9. Yap TW, Leow AH, Azmi AN, Francois F, Perez-Perez GI, Blaser MJ, et al.
    PLoS One, 2015;10(8):e0135771.
    PMID: 26291794 DOI: 10.1371/journal.pone.0135771
    More than half of the world's adults carry Helicobacter pylori. The eradication of H. pylori may affect the regulation of human metabolic hormones. The aim of this study was to evaluate the effect of H. pylori eradication on meal-associated changes in appetite-controlled insulinotropic and digestive hormones, and to assess post-eradication changes in body mass index as part of a currently on-going multicentre ESSAY (Eradication Study in Stable Adults/Youths) study.
    Matched MeSH terms: Helicobacter pylori/pathogenicity
  10. Rajendra S, Ackroyd R, Robertson IK, Ho JJ, Karim N, Kutty KM
    Helicobacter, 2007 Apr;12(2):177-83.
    PMID: 17309756
    Ethnic differences in gastroesophageal reflux disease (GERD) and its complications as well as racial variations in the prevalence of Helicobacter pylori infection are well documented. Nevertheless, the association between reflux disease, H. pylori, and race has not been adequately explored.
    Matched MeSH terms: Helicobacter pylori/pathogenicity
  11. Tan HJ, Rizal AM, Rosmadi MY, Goh KL
    J Gastroenterol Hepatol, 2006 Jan;21(1 Pt 1):110-5.
    PMID: 16706821
    The role of Helicobacter pylori (HP) in non-ulcer dyspepsia is debatable. Eradicating HP will help a small group of non-ulcer dyspeptic patients. However, it is unclear which subgroup of patients will benefit from eradication therapy. The aim of the present study was to compare the cagA and cagE status, as well as vacA genotypes, of HP in non-ulcer dyspeptic patients who responded successfully to eradication therapy compared with those patients who did not.
    Matched MeSH terms: Helicobacter pylori/pathogenicity
  12. Tan HJ, Rizal AM, Rosmadi MY, Goh KL
    J Gastroenterol Hepatol, 2005 Apr;20(4):589-94.
    PMID: 15836708
    There is a geographic variation in Helicobacter pylori (HP) genotypes and virulence factors. Cytotoxin associated genes A (cagA) and E (cagE), and certain vacuolating cytotoxin (vacA) genotypes are associated with peptic ulcer disease (PUD). There is also a different prevalence of PUD among different ethnic groups in Malaysia. The present study compared the distribution of vacA alleles and cagA and cagE status in three ethnic groups residing in Kuala Lumpur, Malaysia, and their association with clinical outcome.
    Matched MeSH terms: Helicobacter pylori/pathogenicity
  13. Huang J, Zagai U, Hallmans G, Nyrén O, Engstrand L, Stolzenberg-Solomon R, et al.
    Int J Cancer, 2017 04 15;140(8):1727-1735.
    PMID: 28032715 DOI: 10.1002/ijc.30590
    The association between H. pylori infection and pancreatic cancer risk remains controversial. We conducted a nested case-control study with 448 pancreatic cancer cases and their individually matched control subjects, based on the European Prospective Investigation into Cancer and Nutrition (EPIC) cohort, to determine whether there was an altered pancreatic cancer risk associated with H. pylori infection and chronic corpus atrophic gastritis. Conditional logistic regression models were applied to calculate odds ratios (ORs) and corresponding 95% confidence intervals (CIs), adjusted for matching factors and other potential confounders. Our results showed that pancreatic cancer risk was neither associated with H. pylori seropositivity (OR = 0.96; 95% CI: 0.70, 1.31) nor CagA seropositivity (OR = 1.07; 95% CI: 0.77, 1.48). We also did not find any excess risk among individuals seropositive for H. pylori but seronegative for CagA, compared with the group seronegative for both antibodies (OR = 0.94; 95% CI: 0.63, 1.38). However, we found that chronic corpus atrophic gastritis was non-significantly associated with an increased pancreatic cancer risk (OR = 1.35; 95% CI: 0.77, 2.37), and although based on small numbers, the excess risk was particularly marked among individuals seronegative for both H. pylori and CagA (OR = 5.66; 95% CI: 1.59, 20.19, p value for interaction pylori infection and pancreatic cancer risk in western European populations. However, the suggested association between chronic corpus atrophic gastritis and pancreatic cancer risk warrants independent verification in future studies, and, if confirmed, further studies on the underlying mechanisms.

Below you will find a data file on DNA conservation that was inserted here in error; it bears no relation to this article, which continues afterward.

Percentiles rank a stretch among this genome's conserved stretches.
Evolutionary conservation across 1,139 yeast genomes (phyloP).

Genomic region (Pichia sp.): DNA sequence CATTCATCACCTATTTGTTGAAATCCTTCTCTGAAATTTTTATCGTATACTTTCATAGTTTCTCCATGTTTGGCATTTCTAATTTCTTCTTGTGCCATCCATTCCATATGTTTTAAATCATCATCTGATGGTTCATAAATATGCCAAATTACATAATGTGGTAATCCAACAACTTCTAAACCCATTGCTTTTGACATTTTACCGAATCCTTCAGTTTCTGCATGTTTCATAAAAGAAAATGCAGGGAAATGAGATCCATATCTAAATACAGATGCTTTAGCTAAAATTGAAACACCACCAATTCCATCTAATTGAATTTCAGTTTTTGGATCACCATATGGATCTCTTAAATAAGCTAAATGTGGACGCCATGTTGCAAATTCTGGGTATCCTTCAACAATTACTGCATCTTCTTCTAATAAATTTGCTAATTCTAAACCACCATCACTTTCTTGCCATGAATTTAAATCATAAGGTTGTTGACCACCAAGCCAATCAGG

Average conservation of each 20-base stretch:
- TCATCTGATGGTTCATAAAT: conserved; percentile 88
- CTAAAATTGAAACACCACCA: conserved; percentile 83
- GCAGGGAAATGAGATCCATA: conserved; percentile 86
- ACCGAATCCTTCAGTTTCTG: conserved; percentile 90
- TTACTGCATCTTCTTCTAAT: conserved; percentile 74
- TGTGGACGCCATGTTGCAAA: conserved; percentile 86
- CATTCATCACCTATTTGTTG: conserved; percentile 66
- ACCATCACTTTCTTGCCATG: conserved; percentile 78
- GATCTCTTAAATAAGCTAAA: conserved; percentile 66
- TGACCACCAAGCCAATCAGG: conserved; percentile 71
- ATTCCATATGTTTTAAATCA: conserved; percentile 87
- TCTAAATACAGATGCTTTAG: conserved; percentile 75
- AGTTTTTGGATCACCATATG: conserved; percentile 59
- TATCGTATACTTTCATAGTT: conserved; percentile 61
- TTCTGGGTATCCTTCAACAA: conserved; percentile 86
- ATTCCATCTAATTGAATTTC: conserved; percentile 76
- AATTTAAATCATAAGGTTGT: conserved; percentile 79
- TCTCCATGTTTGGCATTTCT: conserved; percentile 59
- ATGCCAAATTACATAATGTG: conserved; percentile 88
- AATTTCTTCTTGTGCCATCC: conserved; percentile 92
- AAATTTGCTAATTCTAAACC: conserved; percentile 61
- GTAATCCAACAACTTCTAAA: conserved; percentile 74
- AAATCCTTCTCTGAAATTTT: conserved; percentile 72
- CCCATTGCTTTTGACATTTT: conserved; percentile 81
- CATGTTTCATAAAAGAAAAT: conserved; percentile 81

Matched MeSH terms: Helicobacter pylori/pathogenicity
  14. Ansari S, Yamaoka Y
    Int J Mol Sci, 2020 Oct 08;21(19).
    PMID: 33050101 DOI: 10.3390/ijms21197430
    Helicobacter pylori causes persistent infection in the gastric epithelium of more than half of the world's population, leading to the development of severe complications such as peptic ulcer diseases, gastric cancer, and gastric mucosa-associated lymphoid tissue (MALT) lymphoma. Several virulence factors, including cytotoxin-associated gene A (CagA), which is translocated into the gastric epithelium via the type 4 secretory system (T4SS), have been indicated to play a vital role in disease development. Although infection with strains harboring the East Asian type of CagA possessing the EPIYA-A, -B, and -D sequences has been found to potentiate cell proliferation and disease pathogenicity, the exact mechanism of CagA involvement in disease severity still remains to be elucidated. Therefore, we discuss the possible role of CagA in gastric pathogenicity.
    Matched MeSH terms: Helicobacter pylori/pathogenicity*
  15. Pabalan N, Jarjanazi H, Ozcelik H
    J Gastrointest Cancer, 2014 Sep;45(3):334-41.
    PMID: 24756832 DOI: 10.1007/s12029-014-9610-2